Fred Dakota, ‘Grandfather of Indian Gaming,’ Dies at Age 84
Posted on: September 15, 2021, 01:05h.
Last updated on: September 15, 2021, 05:25h.
Fred Dakota, former chair of Michigan’s Keweenaw Bay Indian Community (KBIC), has died aged 84. Dakota was known by some as “the grandfather of Indian gaming” for his DIY casino operations and resulting legal battles.
In the 1980s, the father of five, who never made it past eighth grade, took on the federal government in court over the right of Michigan tribes to regulate gambling activities on their sovereign land.
According to the tribe, Dakota died Monday at his home in Baraga in Michigan’s Upper Peninsula.
His story is told in detail in an interview Dakota gave to My North in 2014.
Indigenous Gaming Pioneer
In 1976, the US Supreme Court ruled that states did not have the authority to tax tribes on reservations or to regulate their activities, provided those activities were not illegal under state law. This spurred many tribes in states across the US to establish bingo operations.
In 1980, with the aim of opening their own high-stakes bingo parlor, KBIC council members established their own bingo regulations. These were to be approved by the Bureau of Indian Affairs (BIA) and written into the tribe’s constitution. At the time, Dakota was president and CEO of the tribe.
The council added casino gaming into the mix, too — just to see what would happen. Knowing the BIA would take a while to respond, they added a provision that stipulated the request would be approved within two weeks if the department took no action. It didn’t disappoint.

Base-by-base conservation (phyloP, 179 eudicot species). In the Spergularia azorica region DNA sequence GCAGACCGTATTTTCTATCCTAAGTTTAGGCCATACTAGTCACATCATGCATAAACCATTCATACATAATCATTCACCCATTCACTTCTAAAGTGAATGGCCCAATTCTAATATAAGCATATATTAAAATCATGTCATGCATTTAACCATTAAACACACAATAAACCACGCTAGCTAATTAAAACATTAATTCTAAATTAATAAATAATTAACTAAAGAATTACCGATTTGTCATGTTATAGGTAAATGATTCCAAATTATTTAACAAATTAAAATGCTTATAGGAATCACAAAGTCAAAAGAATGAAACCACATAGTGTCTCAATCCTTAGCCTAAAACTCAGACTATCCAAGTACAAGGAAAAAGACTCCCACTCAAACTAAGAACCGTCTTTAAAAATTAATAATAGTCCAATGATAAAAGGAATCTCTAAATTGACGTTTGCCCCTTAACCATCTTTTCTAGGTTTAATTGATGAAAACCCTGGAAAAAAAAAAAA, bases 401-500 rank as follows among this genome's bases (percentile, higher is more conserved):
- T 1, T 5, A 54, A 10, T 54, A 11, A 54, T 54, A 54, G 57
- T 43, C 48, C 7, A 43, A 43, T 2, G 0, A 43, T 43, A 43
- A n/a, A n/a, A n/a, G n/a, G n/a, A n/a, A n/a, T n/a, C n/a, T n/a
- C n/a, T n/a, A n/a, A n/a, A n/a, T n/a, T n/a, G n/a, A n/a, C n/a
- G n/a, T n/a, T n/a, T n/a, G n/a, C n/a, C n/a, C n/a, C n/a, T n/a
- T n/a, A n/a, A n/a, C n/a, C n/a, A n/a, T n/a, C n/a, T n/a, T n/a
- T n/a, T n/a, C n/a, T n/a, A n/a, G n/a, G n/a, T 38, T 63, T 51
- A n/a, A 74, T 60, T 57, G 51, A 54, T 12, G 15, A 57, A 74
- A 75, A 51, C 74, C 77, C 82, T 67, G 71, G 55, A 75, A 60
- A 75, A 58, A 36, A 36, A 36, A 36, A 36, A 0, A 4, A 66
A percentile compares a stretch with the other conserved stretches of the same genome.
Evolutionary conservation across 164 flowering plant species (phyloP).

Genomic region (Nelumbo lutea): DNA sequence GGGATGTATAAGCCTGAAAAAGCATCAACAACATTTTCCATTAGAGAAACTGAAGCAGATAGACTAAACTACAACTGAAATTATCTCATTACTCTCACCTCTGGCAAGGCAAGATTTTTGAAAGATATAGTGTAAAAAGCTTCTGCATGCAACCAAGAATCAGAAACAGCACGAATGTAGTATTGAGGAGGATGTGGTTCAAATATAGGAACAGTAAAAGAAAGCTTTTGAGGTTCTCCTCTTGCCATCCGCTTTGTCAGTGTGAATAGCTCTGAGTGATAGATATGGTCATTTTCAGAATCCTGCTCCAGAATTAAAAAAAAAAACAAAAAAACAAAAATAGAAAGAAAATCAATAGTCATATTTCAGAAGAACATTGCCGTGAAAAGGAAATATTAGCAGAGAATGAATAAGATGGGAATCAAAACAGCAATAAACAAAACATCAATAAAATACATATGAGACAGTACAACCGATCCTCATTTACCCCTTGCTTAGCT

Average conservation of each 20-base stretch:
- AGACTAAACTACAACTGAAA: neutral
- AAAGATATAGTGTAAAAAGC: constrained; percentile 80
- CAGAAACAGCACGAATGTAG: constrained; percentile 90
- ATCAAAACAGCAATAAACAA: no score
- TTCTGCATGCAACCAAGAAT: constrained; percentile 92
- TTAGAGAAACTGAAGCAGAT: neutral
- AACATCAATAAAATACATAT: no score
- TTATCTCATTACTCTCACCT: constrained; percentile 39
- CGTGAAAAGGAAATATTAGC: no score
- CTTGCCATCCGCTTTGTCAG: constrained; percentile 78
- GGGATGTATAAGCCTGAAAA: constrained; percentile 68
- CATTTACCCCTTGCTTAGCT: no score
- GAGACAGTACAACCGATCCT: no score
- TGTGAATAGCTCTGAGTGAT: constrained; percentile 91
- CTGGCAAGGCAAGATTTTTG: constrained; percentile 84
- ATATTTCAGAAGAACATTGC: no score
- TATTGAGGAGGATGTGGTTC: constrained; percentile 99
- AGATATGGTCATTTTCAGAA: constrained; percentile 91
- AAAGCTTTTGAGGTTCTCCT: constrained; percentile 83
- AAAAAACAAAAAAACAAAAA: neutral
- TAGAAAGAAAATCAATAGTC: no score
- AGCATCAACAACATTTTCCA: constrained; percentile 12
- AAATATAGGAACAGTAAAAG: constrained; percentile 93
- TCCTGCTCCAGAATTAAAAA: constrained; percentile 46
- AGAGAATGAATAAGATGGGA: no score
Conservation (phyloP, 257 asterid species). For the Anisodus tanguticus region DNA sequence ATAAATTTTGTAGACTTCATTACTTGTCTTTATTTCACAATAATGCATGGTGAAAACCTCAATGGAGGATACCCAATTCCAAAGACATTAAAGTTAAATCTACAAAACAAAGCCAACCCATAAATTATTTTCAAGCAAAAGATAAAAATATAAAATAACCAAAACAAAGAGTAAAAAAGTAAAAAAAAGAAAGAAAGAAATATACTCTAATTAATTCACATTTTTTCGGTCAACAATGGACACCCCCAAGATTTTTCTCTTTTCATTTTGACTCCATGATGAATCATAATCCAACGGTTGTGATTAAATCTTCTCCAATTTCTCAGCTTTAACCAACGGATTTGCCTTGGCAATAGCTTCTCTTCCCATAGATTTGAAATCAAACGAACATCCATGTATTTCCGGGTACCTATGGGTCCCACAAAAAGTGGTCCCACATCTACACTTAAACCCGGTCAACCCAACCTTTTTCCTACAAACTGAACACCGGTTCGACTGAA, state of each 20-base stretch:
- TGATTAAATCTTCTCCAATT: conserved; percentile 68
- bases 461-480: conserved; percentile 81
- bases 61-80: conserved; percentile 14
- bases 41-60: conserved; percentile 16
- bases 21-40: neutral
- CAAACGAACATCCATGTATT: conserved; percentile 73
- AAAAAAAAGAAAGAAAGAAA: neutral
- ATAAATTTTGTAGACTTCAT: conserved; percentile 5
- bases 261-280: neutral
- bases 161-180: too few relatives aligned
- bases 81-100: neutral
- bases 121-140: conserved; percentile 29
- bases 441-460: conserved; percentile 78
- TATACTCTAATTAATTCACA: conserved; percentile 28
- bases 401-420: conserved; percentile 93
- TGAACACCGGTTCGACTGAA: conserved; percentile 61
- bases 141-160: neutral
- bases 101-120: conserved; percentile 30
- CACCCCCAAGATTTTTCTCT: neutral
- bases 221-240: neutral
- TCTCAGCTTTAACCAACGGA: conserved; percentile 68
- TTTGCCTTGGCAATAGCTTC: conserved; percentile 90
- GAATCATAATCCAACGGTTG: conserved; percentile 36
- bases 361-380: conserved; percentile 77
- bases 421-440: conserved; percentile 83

Dakota would later argue in court this gave the tribe the right to issue gaming licenses on its land.
Building The Pines
Dakota decided to take things even further. After learning that the state of Michigan permitted casino gaming for a limited number of charitable events, he was pretty sure that meant he could open his own full-fledged casino. The rest of the tribal council was unconvinced, so he decided to go it alone.
Armed with a newly minted KBIC gaming license and a $10,000 loan from the bank, he converted his brother-in-law’s garage into a casino, The Pines. He built the blackjack tables himself and bought plastic chips from a local store. He and his wife learned how to deal the games and ran the operation themselves.
The Pines was an instant hit, so much so that by 1984 Dakota had leased land from the tribe and built a 3,200-square-foot casino. But some members of the tribal council disapproved of Dakota’s operations and called the US Attorney General’s Office.
The case went to court. Dakota’s argument was that tribes had the right to regulate legal activities and the KBIC had written regulations for casino gambling. And he had a casino license based on those regulations.
Paving the Way
Dakota lost and the Pines was shut down. But perversely, the court’s decision emboldened several other Michigan tribes to launch casino operations.
A crucial part of the verdict was that casino gaming was only permitted under Michigan law for nonprofit organizations, not private individuals or corporations. The tribes began to argue they were nonprofit organizations.
Dakota appealed, unsuccessfully, and planned to take the case to the US Supreme Court. But he ran out of money.
He may even have been successful in the highest court in the land. Just a few years later, the court ruled in favor of the Cabazon Band of Mission Indians of California, which used the same legal reasoning regarding its right to offer gaming.
Teacher and Elder
That decision led to the enactment of the Indian Gaming Regulatory Act, which codified Native American gaming and protected a tribe’s right to offer gaming on its sovereign land.
Dakota may have lost in court, but his actions helped kickstart a multibillion-dollar industry.
He was later elected tribal chairman, serving for 20 years, and fought to establish the KBIC’s Ojibwa Casino in Baraga.
In a statement, the tribe described him as a teacher and elder, a “passionate and courageous leader who was willing to take risks.”
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